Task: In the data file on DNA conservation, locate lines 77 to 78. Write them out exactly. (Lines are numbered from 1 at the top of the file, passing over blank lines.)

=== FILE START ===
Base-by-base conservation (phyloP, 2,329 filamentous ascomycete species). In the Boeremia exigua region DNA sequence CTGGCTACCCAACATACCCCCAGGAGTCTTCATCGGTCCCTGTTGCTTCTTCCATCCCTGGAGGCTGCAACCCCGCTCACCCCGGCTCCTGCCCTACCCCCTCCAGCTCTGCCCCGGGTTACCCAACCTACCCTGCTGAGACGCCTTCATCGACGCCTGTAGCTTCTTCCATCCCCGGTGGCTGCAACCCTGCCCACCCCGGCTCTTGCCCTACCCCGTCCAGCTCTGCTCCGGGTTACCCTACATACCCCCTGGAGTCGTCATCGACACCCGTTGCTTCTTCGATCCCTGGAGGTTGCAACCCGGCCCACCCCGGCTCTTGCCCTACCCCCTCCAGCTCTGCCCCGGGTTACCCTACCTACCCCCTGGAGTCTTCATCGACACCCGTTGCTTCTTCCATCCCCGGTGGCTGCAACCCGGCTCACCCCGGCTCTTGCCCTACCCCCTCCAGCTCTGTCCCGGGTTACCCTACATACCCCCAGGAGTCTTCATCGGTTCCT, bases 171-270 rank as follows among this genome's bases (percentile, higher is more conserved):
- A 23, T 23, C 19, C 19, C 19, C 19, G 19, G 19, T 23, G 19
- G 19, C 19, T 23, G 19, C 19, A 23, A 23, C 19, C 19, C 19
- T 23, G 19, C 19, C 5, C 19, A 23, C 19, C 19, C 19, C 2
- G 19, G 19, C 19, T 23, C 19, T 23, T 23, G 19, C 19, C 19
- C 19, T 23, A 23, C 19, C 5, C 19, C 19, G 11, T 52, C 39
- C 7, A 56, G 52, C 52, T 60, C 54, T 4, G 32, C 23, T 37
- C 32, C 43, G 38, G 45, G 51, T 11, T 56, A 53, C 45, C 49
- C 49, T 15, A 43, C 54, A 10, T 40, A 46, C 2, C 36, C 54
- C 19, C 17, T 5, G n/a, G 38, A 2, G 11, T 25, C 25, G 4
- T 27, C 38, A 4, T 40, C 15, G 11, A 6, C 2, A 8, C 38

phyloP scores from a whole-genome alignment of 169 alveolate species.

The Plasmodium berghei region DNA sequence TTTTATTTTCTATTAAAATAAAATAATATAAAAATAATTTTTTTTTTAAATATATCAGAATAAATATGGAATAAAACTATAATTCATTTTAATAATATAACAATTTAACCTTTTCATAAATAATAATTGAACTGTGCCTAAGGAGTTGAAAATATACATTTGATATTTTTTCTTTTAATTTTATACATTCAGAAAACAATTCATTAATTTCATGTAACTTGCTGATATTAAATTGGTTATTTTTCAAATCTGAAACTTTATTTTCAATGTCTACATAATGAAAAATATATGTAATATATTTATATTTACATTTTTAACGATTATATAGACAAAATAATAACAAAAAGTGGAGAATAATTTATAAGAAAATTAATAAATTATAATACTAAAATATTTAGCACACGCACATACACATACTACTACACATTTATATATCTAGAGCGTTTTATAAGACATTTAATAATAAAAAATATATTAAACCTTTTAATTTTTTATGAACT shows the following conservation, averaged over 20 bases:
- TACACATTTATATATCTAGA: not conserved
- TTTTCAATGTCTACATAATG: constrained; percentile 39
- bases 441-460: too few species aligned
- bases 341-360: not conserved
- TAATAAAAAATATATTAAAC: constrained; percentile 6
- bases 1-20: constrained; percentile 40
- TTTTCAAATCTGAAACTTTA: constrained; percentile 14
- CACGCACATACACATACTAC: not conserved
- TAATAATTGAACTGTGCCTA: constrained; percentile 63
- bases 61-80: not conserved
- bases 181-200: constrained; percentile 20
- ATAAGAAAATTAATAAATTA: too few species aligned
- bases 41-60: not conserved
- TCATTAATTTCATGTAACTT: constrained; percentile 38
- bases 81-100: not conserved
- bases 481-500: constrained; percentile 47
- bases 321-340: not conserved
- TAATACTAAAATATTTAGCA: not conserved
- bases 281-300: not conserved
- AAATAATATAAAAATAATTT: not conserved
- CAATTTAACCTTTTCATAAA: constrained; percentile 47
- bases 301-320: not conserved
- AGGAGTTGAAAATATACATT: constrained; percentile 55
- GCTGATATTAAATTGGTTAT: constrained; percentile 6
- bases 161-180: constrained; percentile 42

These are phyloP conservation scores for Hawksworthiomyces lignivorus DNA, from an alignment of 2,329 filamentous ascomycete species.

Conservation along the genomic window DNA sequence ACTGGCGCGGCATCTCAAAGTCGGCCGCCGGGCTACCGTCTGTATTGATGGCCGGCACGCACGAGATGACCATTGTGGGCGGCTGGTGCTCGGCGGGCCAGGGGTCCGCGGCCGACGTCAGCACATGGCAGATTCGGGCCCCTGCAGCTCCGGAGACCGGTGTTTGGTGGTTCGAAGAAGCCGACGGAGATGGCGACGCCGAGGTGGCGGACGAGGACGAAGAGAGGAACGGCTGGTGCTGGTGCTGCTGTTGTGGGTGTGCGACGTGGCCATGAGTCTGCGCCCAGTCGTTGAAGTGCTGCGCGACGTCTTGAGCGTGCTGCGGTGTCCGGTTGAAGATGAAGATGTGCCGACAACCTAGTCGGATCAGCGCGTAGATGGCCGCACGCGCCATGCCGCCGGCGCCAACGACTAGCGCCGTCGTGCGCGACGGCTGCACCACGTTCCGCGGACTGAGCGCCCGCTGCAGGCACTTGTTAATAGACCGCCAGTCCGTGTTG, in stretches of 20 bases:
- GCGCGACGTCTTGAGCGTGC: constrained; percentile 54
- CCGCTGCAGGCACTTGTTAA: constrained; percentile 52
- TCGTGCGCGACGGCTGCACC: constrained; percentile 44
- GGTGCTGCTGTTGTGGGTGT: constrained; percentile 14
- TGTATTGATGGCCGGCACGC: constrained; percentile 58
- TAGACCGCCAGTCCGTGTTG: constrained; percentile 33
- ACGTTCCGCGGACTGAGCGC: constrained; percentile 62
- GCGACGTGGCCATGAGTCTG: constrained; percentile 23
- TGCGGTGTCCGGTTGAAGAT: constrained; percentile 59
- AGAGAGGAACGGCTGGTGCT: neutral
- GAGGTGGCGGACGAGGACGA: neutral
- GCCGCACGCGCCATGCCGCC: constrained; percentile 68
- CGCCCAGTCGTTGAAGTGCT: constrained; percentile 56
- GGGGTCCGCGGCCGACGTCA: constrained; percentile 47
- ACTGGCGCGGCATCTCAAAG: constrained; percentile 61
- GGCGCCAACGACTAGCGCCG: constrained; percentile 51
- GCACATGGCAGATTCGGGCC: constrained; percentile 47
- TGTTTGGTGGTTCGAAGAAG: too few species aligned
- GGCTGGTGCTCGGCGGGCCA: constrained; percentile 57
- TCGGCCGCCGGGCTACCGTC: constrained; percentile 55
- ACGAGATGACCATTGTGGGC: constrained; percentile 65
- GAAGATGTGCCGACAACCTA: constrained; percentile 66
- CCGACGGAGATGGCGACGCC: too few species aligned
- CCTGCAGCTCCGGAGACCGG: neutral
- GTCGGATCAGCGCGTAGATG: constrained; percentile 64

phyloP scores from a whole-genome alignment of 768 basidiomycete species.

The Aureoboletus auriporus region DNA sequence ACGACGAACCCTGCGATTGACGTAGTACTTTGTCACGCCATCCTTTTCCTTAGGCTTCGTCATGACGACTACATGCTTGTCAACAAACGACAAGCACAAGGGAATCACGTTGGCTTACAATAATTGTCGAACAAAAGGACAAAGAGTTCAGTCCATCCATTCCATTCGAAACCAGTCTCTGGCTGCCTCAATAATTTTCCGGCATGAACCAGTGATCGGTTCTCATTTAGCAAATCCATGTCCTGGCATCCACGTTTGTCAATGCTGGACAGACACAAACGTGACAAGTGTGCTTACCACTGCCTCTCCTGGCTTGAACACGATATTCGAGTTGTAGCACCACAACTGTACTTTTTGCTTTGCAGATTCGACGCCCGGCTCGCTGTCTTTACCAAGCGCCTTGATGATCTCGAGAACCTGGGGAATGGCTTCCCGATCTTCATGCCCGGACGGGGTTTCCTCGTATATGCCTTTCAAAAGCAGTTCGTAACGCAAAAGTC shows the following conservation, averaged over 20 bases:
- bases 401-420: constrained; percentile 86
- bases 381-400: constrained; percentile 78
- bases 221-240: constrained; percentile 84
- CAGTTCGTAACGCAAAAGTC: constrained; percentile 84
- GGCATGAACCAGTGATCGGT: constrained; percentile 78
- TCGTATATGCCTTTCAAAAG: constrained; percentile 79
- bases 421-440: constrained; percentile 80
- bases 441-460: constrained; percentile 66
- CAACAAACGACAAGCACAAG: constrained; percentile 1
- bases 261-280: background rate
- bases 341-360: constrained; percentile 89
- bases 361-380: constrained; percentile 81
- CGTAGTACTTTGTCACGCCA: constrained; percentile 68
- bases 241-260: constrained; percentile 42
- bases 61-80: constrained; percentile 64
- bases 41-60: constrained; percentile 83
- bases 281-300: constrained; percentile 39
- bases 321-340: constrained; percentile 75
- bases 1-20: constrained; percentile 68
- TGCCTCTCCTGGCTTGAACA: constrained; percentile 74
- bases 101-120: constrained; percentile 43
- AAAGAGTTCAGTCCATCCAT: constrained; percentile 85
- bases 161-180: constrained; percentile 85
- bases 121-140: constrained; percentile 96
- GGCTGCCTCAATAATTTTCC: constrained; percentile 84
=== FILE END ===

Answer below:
- bases 261-280: background rate
- bases 341-360: constrained; percentile 89